Algae Blooms Can Be Dangerous for Pets


Many pet owners love to take their dogs to the beach, bay or river to swim. Unfortunately, there may be a toxic problem in the water…algae. This time of year, many bodies of water sport algae blooms that can be toxic to our pets if unwittingly consumed or if they come in contact with the skin.

Not only are these algae blooms dangerous to our pets they can also be toxic to humans as well. Red tide is one example of these algae blooms. Blue green algae is another and has begun to bloom in the Charles River in Boston for the first time since 2010. Algae blooms should be avoided and can cause upset stomachs, skin rashes and can even kill our pets.

Suzanne Condon, director of the state Bureau of ¬Environmental Health, said “on Monday, levels of the algae, also called cyanobacteria, were well below the threshold that would trigger a public health issue. But on Wednesday a measurement taken near the ¬Esplanade showed the population of algae had exploded, ¬although no toxins were detected. Health officials will continue to monitor the algae levels and watch for toxins.”

According to Julie Wood, a senior scientist with the Charles River Watershed Association, “the algae are called aphanizomenon and can look like green paint spilled in the river or strands of green silly string.”

“This doesn’t mean people shouldn’t go out in kayaks and canoes,” Condon said. She warns that “people should be mindful of the potential for health risks, avoid contact with water, and keep pets away from the water.”

The bloom in the Charles River was mainly causes by lower water levels triggered by the dry spring weather and therefore warmer water temperatures. Some blooms are caused by farm fertilizer runoff that puts too much nitrogen in the water which when combined with warmer water temperatures can create the perfect storm for these algae blooms.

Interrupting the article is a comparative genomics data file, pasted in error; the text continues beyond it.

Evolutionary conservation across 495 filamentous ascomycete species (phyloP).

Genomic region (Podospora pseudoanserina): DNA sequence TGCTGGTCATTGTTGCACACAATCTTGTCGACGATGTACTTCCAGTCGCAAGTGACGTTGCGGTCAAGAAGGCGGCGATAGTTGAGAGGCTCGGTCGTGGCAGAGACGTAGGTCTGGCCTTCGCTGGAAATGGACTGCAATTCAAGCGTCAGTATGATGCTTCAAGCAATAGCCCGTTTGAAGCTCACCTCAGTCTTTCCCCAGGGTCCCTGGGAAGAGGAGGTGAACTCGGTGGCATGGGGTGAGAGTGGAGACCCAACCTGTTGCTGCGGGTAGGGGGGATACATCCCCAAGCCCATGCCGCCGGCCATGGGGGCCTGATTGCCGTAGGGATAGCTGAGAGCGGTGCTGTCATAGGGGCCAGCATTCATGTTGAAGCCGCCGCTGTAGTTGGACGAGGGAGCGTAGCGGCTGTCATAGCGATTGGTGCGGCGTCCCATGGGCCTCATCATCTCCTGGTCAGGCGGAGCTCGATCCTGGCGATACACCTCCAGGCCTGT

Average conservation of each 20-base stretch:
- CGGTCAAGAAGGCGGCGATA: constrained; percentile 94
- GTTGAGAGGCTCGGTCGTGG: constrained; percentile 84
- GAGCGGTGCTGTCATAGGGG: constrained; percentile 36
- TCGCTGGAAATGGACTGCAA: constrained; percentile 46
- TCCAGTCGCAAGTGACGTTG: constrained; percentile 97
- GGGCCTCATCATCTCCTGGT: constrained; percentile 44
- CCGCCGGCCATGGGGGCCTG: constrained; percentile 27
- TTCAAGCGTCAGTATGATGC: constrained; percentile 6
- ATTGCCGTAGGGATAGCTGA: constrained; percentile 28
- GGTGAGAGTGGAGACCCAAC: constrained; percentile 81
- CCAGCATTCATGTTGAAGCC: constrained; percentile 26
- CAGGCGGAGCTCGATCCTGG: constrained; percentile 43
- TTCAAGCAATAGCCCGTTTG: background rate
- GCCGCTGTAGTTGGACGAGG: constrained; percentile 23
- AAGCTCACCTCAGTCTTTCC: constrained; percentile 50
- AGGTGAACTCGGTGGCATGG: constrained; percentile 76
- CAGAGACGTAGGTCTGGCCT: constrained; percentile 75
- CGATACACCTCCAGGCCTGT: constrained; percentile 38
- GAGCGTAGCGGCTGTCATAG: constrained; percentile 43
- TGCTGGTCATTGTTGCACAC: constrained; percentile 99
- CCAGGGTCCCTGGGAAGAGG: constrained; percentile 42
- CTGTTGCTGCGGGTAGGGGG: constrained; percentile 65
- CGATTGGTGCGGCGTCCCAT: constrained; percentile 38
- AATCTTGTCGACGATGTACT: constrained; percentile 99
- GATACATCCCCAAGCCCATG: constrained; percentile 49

“We really don’t know what causes the cyanobacteria blooms and why exactly we have them some years and not other years,” Wood said, although she added that nutrient runoff is clearly an issue. “The river is not closed,” Wood went on to say, “people should pretty much use their own discretion, avoid direct contact as much as possible, obviously avoid ingestion, which is a good idea anyway.”

Charlie Zechel, Community Boating Executive Director, said “Obviously we are happy -attention is being paid to water quality, and we are glad to have information about it.” His organization has issued a warning to boaters and cancelled children’s activities that were sure to get the kids wet like kayaking and windsurfing.

Most officials recommend that if you are going to take the chance and venture out in an algae bloom, that upon venturing ashore that you should rinse or shower to remove any algae clinging to your skin or that of your pet. It just makes sense to use caution in these situations to protect yourself, family and your pets.

Photo bylines: A clump of the algae was found near a boat dock not far from the Longfellow Bridge.
Signs have been posted near the Charles River to warn boaters, dogwalkers, and others of the potential hazard caused by the sudden bloom of blue-green algae known as aphanizomenon.


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